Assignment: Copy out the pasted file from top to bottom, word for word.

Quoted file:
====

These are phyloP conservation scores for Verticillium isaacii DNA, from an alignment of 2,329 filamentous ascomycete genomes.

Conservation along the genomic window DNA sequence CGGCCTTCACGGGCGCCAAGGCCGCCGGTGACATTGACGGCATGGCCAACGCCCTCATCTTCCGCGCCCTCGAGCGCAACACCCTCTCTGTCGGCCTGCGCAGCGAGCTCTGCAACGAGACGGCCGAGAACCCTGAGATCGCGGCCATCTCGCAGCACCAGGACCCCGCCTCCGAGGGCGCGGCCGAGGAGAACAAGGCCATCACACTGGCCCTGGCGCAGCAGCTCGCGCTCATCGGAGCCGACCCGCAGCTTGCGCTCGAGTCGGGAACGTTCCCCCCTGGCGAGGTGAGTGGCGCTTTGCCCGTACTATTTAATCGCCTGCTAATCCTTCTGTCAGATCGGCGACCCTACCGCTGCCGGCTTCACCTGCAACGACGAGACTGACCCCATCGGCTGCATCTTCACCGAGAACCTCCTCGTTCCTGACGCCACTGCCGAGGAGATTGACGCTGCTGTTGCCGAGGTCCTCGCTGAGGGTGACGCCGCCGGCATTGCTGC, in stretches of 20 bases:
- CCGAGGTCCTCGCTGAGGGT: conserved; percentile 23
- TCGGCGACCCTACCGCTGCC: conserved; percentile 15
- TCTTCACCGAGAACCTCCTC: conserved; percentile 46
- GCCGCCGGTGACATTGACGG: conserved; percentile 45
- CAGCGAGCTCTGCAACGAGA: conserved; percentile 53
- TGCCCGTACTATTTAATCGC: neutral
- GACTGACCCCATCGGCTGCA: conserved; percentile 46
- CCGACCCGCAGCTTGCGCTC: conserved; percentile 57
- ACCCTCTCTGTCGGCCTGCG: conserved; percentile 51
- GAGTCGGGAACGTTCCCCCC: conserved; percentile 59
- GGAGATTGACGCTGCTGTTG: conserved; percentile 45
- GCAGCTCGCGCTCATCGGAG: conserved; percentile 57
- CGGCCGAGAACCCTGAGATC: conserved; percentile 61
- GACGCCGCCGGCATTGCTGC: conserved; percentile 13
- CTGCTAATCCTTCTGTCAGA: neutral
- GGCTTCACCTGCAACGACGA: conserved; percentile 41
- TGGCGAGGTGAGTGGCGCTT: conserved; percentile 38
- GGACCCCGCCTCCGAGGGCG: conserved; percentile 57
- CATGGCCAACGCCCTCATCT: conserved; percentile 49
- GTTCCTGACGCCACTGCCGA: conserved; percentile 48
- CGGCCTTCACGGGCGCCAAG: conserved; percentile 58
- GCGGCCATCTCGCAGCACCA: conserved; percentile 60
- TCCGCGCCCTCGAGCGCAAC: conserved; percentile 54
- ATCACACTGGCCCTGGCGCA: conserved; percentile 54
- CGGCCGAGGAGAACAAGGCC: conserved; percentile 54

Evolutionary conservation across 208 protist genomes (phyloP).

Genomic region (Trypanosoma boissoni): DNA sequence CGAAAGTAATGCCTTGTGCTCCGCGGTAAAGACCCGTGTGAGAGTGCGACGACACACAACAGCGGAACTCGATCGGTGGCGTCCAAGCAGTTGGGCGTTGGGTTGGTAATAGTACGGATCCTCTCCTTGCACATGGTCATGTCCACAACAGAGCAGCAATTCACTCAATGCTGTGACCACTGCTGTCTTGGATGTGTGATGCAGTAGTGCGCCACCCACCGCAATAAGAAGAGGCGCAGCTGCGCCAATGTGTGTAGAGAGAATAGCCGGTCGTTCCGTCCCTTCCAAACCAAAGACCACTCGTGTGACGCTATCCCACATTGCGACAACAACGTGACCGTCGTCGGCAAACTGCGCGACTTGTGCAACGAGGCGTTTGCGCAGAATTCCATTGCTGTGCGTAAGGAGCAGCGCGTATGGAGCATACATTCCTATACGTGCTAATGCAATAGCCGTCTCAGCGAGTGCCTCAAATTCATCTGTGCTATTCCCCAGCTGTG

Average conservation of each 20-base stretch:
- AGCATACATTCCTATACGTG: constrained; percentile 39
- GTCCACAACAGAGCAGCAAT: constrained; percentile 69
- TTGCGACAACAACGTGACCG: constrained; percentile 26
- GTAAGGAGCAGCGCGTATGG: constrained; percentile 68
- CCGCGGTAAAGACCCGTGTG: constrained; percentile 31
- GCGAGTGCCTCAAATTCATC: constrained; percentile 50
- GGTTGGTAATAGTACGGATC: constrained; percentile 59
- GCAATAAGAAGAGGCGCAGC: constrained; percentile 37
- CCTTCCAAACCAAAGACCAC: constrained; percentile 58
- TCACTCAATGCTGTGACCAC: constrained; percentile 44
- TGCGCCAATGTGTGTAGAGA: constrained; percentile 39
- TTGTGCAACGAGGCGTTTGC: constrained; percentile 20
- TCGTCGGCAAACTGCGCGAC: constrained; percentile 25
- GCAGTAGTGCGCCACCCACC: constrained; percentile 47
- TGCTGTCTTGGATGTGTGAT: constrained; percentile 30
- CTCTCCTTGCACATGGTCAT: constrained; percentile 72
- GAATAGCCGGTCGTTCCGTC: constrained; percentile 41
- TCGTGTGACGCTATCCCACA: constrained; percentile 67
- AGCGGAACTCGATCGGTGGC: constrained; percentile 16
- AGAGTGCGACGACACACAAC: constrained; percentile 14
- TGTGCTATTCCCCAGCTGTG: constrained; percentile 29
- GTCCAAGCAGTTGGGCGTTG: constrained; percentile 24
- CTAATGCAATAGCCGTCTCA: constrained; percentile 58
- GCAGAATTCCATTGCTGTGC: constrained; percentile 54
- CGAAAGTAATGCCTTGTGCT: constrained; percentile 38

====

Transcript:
These are phyloP conservation scores for Verticillium isaacii DNA, from an alignment of 2,329 filamentous ascomycete genomes.

Conservation along the genomic window DNA sequence CGGCCTTCACGGGCGCCAAGGCCGCCGGTGACATTGACGGCATGGCCAACGCCCTCATCTTCCGCGCCCTCGAGCGCAACACCCTCTCTGTCGGCCTGCGCAGCGAGCTCTGCAACGAGACGGCCGAGAACCCTGAGATCGCGGCCATCTCGCAGCACCAGGACCCCGCCTCCGAGGGCGCGGCCGAGGAGAACAAGGCCATCACACTGGCCCTGGCGCAGCAGCTCGCGCTCATCGGAGCCGACCCGCAGCTTGCGCTCGAGTCGGGAACGTTCCCCCCTGGCGAGGTGAGTGGCGCTTTGCCCGTACTATTTAATCGCCTGCTAATCCTTCTGTCAGATCGGCGACCCTACCGCTGCCGGCTTCACCTGCAACGACGAGACTGACCCCATCGGCTGCATCTTCACCGAGAACCTCCTCGTTCCTGACGCCACTGCCGAGGAGATTGACGCTGCTGTTGCCGAGGTCCTCGCTGAGGGTGACGCCGCCGGCATTGCTGC, in stretches of 20 bases:
- CCGAGGTCCTCGCTGAGGGT: conserved; percentile 23
- TCGGCGACCCTACCGCTGCC: conserved; percentile 15
- TCTTCACCGAGAACCTCCTC: conserved; percentile 46
- GCCGCCGGTGACATTGACGG: conserved; percentile 45
- CAGCGAGCTCTGCAACGAGA: conserved; percentile 53
- TGCCCGTACTATTTAATCGC: neutral
- GACTGACCCCATCGGCTGCA: conserved; percentile 46
- CCGACCCGCAGCTTGCGCTC: conserved; percentile 57
- ACCCTCTCTGTCGGCCTGCG: conserved; percentile 51
- GAGTCGGGAACGTTCCCCCC: conserved; percentile 59
- GGAGATTGACGCTGCTGTTG: conserved; percentile 45
- GCAGCTCGCGCTCATCGGAG: conserved; percentile 57
- CGGCCGAGAACCCTGAGATC: conserved; percentile 61
- GACGCCGCCGGCATTGCTGC: conserved; percentile 13
- CTGCTAATCCTTCTGTCAGA: neutral
- GGCTTCACCTGCAACGACGA: conserved; percentile 41
- TGGCGAGGTGAGTGGCGCTT: conserved; percentile 38
- GGACCCCGCCTCCGAGGGCG: conserved; percentile 57
- CATGGCCAACGCCCTCATCT: conserved; percentile 49
- GTTCCTGACGCCACTGCCGA: conserved; percentile 48
- CGGCCTTCACGGGCGCCAAG: conserved; percentile 58
- GCGGCCATCTCGCAGCACCA: conserved; percentile 60
- TCCGCGCCCTCGAGCGCAAC: conserved; percentile 54
- ATCACACTGGCCCTGGCGCA: conserved; percentile 54
- CGGCCGAGGAGAACAAGGCC: conserved; percentile 54

Evolutionary conservation across 208 protist genomes (phyloP).

Genomic region (Trypanosoma boissoni): DNA sequence CGAAAGTAATGCCTTGTGCTCCGCGGTAAAGACCCGTGTGAGAGTGCGACGACACACAACAGCGGAACTCGATCGGTGGCGTCCAAGCAGTTGGGCGTTGGGTTGGTAATAGTACGGATCCTCTCCTTGCACATGGTCATGTCCACAACAGAGCAGCAATTCACTCAATGCTGTGACCACTGCTGTCTTGGATGTGTGATGCAGTAGTGCGCCACCCACCGCAATAAGAAGAGGCGCAGCTGCGCCAATGTGTGTAGAGAGAATAGCCGGTCGTTCCGTCCCTTCCAAACCAAAGACCACTCGTGTGACGCTATCCCACATTGCGACAACAACGTGACCGTCGTCGGCAAACTGCGCGACTTGTGCAACGAGGCGTTTGCGCAGAATTCCATTGCTGTGCGTAAGGAGCAGCGCGTATGGAGCATACATTCCTATACGTGCTAATGCAATAGCCGTCTCAGCGAGTGCCTCAAATTCATCTGTGCTATTCCCCAGCTGTG

Average conservation of each 20-base stretch:
- AGCATACATTCCTATACGTG: constrained; percentile 39
- GTCCACAACAGAGCAGCAAT: constrained; percentile 69
- TTGCGACAACAACGTGACCG: constrained; percentile 26
- GTAAGGAGCAGCGCGTATGG: constrained; percentile 68
- CCGCGGTAAAGACCCGTGTG: constrained; percentile 31
- GCGAGTGCCTCAAATTCATC: constrained; percentile 50
- GGTTGGTAATAGTACGGATC: constrained; percentile 59
- GCAATAAGAAGAGGCGCAGC: constrained; percentile 37
- CCTTCCAAACCAAAGACCAC: constrained; percentile 58
- TCACTCAATGCTGTGACCAC: constrained; percentile 44
- TGCGCCAATGTGTGTAGAGA: constrained; percentile 39
- TTGTGCAACGAGGCGTTTGC: constrained; percentile 20
- TCGTCGGCAAACTGCGCGAC: constrained; percentile 25
- GCAGTAGTGCGCCACCCACC: constrained; percentile 47
- TGCTGTCTTGGATGTGTGAT: constrained; percentile 30
- CTCTCCTTGCACATGGTCAT: constrained; percentile 72
- GAATAGCCGGTCGTTCCGTC: constrained; percentile 41
- TCGTGTGACGCTATCCCACA: constrained; percentile 67
- AGCGGAACTCGATCGGTGGC: constrained; percentile 16
- AGAGTGCGACGACACACAAC: constrained; percentile 14
- TGTGCTATTCCCCAGCTGTG: constrained; percentile 29
- GTCCAAGCAGTTGGGCGTTG: constrained; percentile 24
- CTAATGCAATAGCCGTCTCA: constrained; percentile 58
- GCAGAATTCCATTGCTGTGC: constrained; percentile 54
- CGAAAGTAATGCCTTGTGCT: constrained; percentile 38